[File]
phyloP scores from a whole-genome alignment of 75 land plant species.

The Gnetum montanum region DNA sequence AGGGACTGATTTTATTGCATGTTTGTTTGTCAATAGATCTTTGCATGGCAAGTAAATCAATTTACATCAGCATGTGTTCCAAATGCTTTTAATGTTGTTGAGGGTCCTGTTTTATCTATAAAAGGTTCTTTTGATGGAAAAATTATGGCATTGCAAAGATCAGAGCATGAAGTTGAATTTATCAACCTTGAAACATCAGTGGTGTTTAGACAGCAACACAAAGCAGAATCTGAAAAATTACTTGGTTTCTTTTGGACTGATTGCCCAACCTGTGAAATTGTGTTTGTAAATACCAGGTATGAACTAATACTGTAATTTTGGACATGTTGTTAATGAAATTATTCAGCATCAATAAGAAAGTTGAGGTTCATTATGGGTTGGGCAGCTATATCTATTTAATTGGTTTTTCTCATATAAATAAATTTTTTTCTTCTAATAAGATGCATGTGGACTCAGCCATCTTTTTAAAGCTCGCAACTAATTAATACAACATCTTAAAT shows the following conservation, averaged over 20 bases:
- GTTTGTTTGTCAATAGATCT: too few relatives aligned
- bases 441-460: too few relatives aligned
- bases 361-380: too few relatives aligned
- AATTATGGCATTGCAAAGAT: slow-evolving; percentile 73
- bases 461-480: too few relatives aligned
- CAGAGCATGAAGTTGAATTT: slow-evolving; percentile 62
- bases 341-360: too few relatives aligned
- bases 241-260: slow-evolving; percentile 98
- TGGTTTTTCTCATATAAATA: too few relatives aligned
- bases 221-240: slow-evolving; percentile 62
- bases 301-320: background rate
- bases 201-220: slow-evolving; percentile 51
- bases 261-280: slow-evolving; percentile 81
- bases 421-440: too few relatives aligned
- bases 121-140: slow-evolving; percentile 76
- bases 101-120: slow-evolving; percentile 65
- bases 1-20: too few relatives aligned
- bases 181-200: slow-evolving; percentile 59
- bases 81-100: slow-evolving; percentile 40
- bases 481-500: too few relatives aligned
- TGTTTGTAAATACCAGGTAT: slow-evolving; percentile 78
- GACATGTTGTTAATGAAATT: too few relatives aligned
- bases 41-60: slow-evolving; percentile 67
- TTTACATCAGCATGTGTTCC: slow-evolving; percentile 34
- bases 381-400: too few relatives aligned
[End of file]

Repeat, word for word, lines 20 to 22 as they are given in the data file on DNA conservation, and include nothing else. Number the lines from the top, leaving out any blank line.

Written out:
- bases 181-200: slow-evolving; percentile 59
- bases 81-100: slow-evolving; percentile 40
- bases 481-500: too few relatives aligned